Application Security , Incident & Breach Response , Next-Generation Technologies & Secure Development

Researcher Finds New Way Around Apple's Gatekeeper

Gatekeeper Bypass Could Be Used to Deliver Malware
Researcher Finds New Way Around Apple's Gatekeeper
Photo: Thunderclap.io

A security researcher has discovered a way to skirt around an Apple security feature that could be leveraged to trick people into downloading a malicious application.

See Also: 10 Incredible Ways You Can Be Hacked Through Email & How To Stop The Bad Guys

The researcher, Filippo Cavallarin, published details of the issue on his website after giving Apple a 90-day disclosure period. Cavallarin is CEO and chief security researcher at Segment, a cybersecurity company based near Venice, Italy.

The issue concerns Gatekeeper, which is Apple's feature for keeping bad apps off a machine. Gatekeeper, which was launched in 2012 with OSX Mountain Lion, checks if an application has a digital signature from Apple, which means the app is trusted. Untrusted apps are blocked or require more user interaction to run.

Gatekeeper, which is in System Preference under Security & Privacy, brokers what kind of apps can be executed.

Cavallarin's method takes advantage of trust that's built into Gatekeeper. For example, Gatekeeper considers external drives and network shares to be "safe" locations to run apps from, Cavallarin writes.

But this is actually problematic. The automount feature allows a user to mount a network share via any path that starts with /net/, Cavallarin writes. The file path could be written to include a hostile destination, such as this: /net/evil-attacker.com/sharedfolder/.

There's also another legitimate behavior that can also be abused. Cavallarin writes that a zip archive can contain a symbolic link, which is essentially a file path. When the zip archive is unpacked, macOS doesn't check the symbolic links, he writes.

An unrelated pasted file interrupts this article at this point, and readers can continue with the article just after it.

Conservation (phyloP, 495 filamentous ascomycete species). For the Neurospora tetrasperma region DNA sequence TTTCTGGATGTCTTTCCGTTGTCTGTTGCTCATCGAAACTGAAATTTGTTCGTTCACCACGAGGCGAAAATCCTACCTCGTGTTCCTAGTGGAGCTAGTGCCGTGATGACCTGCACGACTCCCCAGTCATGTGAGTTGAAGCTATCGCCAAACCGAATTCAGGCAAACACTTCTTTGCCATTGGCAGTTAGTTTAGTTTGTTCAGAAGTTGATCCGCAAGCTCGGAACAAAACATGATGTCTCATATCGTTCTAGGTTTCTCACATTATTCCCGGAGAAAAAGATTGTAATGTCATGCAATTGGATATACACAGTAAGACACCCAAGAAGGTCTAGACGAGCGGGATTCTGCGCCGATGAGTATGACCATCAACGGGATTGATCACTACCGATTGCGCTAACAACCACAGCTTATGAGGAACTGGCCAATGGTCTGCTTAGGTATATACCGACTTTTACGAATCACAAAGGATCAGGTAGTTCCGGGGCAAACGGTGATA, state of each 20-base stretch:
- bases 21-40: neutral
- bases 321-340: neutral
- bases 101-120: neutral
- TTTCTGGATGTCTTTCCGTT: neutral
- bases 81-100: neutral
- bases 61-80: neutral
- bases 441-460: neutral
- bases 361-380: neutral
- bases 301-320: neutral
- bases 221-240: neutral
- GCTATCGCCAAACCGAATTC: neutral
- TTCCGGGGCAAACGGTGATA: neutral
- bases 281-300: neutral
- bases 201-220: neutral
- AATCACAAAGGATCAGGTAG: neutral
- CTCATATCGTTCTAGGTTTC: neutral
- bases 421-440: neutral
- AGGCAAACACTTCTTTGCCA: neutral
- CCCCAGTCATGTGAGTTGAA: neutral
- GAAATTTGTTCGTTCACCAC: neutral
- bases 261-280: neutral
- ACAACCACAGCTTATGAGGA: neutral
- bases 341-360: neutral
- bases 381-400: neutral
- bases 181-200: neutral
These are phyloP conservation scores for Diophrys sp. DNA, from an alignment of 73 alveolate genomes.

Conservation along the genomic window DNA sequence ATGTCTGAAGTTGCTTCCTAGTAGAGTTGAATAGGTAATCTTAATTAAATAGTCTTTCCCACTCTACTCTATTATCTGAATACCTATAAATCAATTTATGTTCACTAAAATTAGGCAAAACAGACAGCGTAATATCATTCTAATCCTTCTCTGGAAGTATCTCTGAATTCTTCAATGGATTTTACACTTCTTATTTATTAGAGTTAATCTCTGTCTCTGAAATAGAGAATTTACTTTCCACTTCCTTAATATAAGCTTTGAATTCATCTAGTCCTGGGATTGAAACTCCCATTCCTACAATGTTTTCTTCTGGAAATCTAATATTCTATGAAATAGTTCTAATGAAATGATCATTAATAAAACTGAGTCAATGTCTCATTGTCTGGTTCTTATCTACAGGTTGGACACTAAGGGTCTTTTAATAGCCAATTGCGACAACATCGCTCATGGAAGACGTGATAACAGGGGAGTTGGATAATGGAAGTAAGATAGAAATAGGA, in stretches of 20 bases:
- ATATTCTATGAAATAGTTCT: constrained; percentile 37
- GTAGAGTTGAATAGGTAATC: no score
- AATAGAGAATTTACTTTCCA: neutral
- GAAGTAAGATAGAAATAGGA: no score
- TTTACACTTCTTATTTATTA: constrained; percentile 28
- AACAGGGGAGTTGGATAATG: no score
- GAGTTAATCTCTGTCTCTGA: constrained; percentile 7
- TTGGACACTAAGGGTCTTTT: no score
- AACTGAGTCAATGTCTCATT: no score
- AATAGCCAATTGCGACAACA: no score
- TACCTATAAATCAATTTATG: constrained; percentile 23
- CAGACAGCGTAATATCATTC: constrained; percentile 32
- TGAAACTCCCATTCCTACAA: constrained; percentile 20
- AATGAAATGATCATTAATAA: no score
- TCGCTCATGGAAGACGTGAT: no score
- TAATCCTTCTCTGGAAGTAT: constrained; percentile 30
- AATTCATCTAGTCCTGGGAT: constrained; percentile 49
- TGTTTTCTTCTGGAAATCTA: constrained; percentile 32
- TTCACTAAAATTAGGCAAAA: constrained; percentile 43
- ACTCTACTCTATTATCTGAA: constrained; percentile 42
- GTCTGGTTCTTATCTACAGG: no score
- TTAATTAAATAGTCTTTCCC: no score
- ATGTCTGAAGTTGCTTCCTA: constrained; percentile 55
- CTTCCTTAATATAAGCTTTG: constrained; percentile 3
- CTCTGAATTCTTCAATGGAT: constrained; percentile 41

Working Exploit

The exploit would work like this: An attacker sends a zip file to a victim with a symbolic link that leads to an end point the attacker controls. The victim unpacks the archive and follows the link, Cavallarin writes.

"Now the victim is in a location controlled by the attacker but trusted by Gatekeeper, so any attacker-controlled executable can be run without any warning," he writes. "The way Finder is designed (ex hide .app extensions, hide full path from titlebar) makes this technique very effective and hard to spot."

A demonstration of the Gatekeeper exploit that results in a reverse shell

Apple officials contacted in Sydney on Tuesday didn't have an immediate comment. Cavallarin writes he reached out to Apple on Feb. 22 and understood the issue was to be fixed by May 15, "but Apple started dropping my emails."

Cavallarin tells ISMG on June 5 that Apple apologized for not getting back to him and says the bug will be fixed in an upcoming release.

Expert: 'Broader Attack Capabilities'

Gatekeeper bypasses have been found before by Patrick Wardle, a macOS security expert who is co-founder of Digita Security. Wardle has also create a suite of free, specialized tools for macOS on his Objective-See website.

Wardle tells ISMG that Gatekeeper was designed to essentially protect users from themselves, such as if someone downloaded an app that looked legitimate but turned out to be malicious, such as a fake updater or a document.

Patrick Wardle's report

"Being able to bypass Gatekeeper in this scenario definitely opens up some broader attack capabilities and could be used in one such attacks (i.e. tricking users into downloading and running malware)," he says.

Gatekeeper's overly trusting nature has been noted by Wardle, who described how it works in a paper he presented at the Virus Bulletin conference in 2014.

When an app is downloaded from the internet, Gatekeeper attaches a quarantine attribute to it. But there are quite a few scenarios in which that attribute may not be set, posing risks to users.

Mitre's ATT&CK knowledge database summarizes the research around Gatekeeper, including Wardle's: "Apps loaded onto the system from USB flash drive, optical disk, external hard drive, or even from a drive shared over the local network won't set this flag. Additionally, other utilities or events like drive-by downloads don't necessarily set it either. This completely bypasses the built-in Gatekeeper check."


About the Author

Jeremy Kirk

Jeremy Kirk

Managing Editor, Security and Technology, ISMG

Kirk is a veteran journalist who has reported from more than a dozen countries. Based in Sydney, he is Managing Editor for Security and Technology for Information Security Media Group. Prior to ISMG, he worked from London and Sydney covering computer security and privacy for International Data Group. Further back, he covered military affairs from Seoul, South Korea, and general assignment news for his hometown paper in Illinois.




Around the Network

Our website uses cookies. Cookies enable us to provide the best experience possible and help us understand how visitors use our website. By browsing careersinfosecurity.eu, you agree to our use of cookies.